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The Stages SB20 is a solidly built, good quality smart bike with lots going for it. Overall it outperforms the Wattbike Atom, which is the bike it's most directly competing with. It's at the expensive end of the market for true smart bikes, and it's not quite as accomplished as some of the others out there, but overall it's a very good option for heavy use indoors.
If you're a cyclist, you'll probably know Stages because it makes crank-based power meters. But for most of the rest of the world, Stages is a company that makes spin bikes for gym bunnies.
The SB20 is basically the meeting of those two worlds: it's the Stages crank power tech built into a frame that's based on the company's SC range of gym bikes, with the dumb spin transmission replaced by an electromagnetic resistance unit acting on a huge 23kg flywheel, driven by a quiet and reliable Gates carbon belt.
The SB20 offers up to 2,200W of resistance, which should be plenty unless you regularly win on the track sprint circuit, and gearing is virtual, and configurable to your preference. More on that in a bit.
The SB20 is designed for heavy use indoors with a smart training app, and plenty of thought has gone into making it ideal for that. You can charge your phone or tablet via USB while you're riding, and there's a phone tray and an optional iPad holder supplied. There are two water bottle holders either side of the bike which will accept pretty much any bottle, so you're not limited to bike bidons – you can use your gym bottle if you like. The bike is ANT+ and Bluetooth compatible, so it'll work with anything you're likely to be running a training app on.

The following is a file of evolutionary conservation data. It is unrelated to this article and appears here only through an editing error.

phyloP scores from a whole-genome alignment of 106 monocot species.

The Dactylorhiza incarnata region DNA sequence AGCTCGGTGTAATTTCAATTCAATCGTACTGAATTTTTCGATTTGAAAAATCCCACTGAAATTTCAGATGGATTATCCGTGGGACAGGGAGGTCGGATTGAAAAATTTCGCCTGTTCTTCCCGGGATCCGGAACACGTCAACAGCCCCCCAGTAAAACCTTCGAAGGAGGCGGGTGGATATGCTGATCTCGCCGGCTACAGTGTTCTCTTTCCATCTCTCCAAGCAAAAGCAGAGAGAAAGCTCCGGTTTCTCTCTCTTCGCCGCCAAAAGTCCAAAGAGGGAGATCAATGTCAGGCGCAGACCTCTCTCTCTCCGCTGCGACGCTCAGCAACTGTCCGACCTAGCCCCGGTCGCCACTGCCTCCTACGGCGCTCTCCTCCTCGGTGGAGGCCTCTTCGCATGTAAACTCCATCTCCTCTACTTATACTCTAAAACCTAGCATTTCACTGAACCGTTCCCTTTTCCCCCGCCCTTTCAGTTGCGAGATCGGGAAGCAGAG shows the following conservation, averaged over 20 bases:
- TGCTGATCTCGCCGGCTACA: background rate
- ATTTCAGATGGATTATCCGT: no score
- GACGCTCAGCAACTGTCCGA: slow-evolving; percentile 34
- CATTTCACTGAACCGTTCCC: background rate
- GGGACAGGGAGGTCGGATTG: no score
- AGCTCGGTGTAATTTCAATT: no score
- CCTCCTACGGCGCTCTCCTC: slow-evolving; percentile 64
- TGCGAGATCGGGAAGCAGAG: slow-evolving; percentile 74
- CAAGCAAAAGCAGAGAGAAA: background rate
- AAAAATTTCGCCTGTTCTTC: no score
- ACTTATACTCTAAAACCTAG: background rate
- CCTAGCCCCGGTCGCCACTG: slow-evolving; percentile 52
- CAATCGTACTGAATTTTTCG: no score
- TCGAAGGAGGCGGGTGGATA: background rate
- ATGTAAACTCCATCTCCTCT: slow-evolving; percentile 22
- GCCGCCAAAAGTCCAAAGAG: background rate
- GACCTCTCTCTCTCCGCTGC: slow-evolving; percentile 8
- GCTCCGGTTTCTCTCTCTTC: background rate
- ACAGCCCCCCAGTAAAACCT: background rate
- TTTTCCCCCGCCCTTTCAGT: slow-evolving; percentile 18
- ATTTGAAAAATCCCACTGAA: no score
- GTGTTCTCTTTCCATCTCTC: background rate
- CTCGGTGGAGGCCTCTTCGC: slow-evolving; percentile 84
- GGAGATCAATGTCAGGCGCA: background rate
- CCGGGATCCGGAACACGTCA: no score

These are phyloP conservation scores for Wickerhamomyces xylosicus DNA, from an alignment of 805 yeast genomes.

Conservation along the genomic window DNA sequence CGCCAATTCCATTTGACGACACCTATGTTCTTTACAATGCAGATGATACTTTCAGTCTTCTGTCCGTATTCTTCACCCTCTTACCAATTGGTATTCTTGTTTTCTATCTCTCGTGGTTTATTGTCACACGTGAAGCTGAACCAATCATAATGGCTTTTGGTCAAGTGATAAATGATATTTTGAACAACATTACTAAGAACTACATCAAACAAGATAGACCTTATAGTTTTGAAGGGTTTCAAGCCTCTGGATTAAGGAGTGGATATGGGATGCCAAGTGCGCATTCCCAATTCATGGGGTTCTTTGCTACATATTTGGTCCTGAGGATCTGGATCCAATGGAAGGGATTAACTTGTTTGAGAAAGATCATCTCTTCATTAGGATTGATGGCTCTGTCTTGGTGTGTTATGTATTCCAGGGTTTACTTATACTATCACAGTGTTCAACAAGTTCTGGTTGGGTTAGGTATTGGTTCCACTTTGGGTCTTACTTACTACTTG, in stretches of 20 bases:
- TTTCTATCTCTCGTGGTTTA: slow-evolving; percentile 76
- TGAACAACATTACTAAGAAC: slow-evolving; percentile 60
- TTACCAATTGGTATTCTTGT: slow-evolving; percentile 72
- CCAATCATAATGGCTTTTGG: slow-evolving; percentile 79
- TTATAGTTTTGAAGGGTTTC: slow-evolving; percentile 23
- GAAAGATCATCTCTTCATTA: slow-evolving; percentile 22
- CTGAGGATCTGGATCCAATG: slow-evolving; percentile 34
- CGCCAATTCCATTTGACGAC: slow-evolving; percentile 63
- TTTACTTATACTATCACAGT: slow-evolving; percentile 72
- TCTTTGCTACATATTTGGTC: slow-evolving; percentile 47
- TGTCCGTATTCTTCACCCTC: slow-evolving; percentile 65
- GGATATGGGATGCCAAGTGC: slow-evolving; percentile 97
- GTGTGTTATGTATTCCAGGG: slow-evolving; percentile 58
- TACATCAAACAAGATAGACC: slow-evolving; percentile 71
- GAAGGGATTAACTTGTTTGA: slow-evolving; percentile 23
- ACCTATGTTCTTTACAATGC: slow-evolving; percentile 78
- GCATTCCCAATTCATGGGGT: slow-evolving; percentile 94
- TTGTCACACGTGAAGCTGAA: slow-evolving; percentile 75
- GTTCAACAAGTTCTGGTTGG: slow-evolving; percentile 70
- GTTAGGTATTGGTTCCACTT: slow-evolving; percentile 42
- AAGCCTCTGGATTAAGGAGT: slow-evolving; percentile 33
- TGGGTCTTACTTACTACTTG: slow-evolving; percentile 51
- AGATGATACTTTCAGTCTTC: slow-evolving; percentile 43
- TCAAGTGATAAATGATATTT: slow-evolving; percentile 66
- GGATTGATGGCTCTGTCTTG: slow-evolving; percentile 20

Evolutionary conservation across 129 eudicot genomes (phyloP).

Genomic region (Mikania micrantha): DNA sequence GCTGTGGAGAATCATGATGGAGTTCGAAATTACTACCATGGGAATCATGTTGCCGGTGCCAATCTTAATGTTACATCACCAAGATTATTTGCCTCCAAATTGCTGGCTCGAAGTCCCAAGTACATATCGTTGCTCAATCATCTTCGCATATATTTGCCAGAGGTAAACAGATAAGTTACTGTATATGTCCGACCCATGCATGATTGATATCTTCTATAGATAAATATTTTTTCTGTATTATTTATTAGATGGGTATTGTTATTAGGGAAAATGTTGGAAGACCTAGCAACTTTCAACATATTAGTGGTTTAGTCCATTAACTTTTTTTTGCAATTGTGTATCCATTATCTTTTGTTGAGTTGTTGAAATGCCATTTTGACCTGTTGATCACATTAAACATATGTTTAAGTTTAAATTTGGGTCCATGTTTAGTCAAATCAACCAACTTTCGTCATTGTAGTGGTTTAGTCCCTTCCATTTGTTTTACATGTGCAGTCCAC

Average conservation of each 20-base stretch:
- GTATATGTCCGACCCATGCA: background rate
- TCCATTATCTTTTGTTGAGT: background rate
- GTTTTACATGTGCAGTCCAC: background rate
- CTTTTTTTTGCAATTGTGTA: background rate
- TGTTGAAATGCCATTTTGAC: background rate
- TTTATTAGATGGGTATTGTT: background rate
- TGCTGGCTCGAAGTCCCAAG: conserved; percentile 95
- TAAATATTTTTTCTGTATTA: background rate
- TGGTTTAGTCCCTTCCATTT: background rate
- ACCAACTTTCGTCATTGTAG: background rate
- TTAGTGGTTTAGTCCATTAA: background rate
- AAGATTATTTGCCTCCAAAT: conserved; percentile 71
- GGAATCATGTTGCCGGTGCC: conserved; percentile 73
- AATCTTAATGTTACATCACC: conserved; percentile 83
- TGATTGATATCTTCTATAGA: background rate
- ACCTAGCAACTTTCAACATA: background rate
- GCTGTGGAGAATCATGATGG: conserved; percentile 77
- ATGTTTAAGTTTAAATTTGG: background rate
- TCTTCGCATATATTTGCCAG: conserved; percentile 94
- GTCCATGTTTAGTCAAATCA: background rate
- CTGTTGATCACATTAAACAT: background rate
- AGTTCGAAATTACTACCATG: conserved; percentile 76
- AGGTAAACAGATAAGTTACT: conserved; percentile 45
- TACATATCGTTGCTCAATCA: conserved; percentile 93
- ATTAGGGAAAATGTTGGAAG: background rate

It's a reassuringly solid thing, the SB20. Don't, under any circumstances, attempt to move the 70kg box by yourself, unless you want a hernia. Once it's out of the box and assembled, which is surprisingly easy, it's not that difficult to manoeuvre on its two skate wheels, but if you need to lift it into position or up any stairs, make sure you've got a burly friend to hand.
Like all smart bikes, one of the great things about having a static rig like this is the adjustability. You can change everything here: saddle height and offset, stack, reach, crank length... you can even swap out the bars if you like.
This is great news if there's more than one person in your household who wants to use the bike; assuming you can both get on with the same crank length (moving pedals is a faff), the other tweaks can be done in less than a minute, especially if you've made a note of the settings. It might take you a few goes to get it dialled in, but once you do the setup is easily repeatable.
I mentioned before that the SB20 uses Stages' crank-based power technology. It's the Stages Gen 3 dual-sided power meter, which delivers +/- 1.5% accuracy and is relied on by a number of WorldTour pro teams.
This is in one sense good, as it's well proven at WorldTour level and is well-developed and reliable. It's less good in another sense though: the two power meters run on their own 2032 coin cells, like they would on your bike. That means that even though you're plugging the bike into the mains for the electromagnetic resistance, you'll still be faffing about replacing the power meter batteries from time to time. Generally they're good for around 100 hours, which if you're keen is only going to be a few months. It's not a deal breaker, but you just know they're going to go on the blink before (or in the middle of) that important Zwift race you've been working up to.
Okay, let's have a look at some numbers. Here's a plot of a power benchmarking workout I often do, because it covers a lot of my cycling power range and you can also change a couple of other variables along the way, and see how ERG mode works. I was benchmarking the SB20 against Garmin's Rally 200 double-sided pedals, which I've found to be accurate and reliable over a range of these tests.